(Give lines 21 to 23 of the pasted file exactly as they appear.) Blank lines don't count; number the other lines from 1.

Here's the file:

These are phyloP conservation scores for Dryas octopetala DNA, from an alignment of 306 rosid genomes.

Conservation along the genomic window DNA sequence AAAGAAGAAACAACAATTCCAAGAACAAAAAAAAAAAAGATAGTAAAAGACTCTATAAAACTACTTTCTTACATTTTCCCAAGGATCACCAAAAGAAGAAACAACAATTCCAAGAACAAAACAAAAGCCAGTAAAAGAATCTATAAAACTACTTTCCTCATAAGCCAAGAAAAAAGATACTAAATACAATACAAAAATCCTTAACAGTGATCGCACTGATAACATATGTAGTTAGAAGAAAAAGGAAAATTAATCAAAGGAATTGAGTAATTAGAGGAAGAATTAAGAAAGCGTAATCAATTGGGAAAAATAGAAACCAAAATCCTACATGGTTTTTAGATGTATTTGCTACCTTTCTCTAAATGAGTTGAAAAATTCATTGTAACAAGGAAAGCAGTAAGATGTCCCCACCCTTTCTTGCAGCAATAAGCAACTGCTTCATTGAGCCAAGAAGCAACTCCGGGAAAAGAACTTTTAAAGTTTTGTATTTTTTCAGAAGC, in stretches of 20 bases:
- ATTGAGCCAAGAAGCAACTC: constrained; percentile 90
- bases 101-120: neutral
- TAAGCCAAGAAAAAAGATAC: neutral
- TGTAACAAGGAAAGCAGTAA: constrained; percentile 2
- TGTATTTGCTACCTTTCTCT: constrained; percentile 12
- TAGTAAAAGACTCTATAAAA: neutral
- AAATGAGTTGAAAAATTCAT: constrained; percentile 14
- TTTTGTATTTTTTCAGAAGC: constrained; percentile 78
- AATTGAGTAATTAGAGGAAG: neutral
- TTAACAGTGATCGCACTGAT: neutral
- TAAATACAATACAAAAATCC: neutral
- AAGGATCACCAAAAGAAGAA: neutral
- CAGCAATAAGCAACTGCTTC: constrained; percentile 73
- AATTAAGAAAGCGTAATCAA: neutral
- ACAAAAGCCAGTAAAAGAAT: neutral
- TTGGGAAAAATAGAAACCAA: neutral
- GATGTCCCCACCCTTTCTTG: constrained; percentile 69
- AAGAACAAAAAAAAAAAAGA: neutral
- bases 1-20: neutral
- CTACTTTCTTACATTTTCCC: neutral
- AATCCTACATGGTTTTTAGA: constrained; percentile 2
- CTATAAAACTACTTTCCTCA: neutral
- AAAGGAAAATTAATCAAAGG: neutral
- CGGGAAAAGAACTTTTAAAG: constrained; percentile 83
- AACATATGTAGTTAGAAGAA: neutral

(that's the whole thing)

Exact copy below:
- bases 1-20: neutral
- CTACTTTCTTACATTTTCCC: neutral
- AATCCTACATGGTTTTTAGA: constrained; percentile 2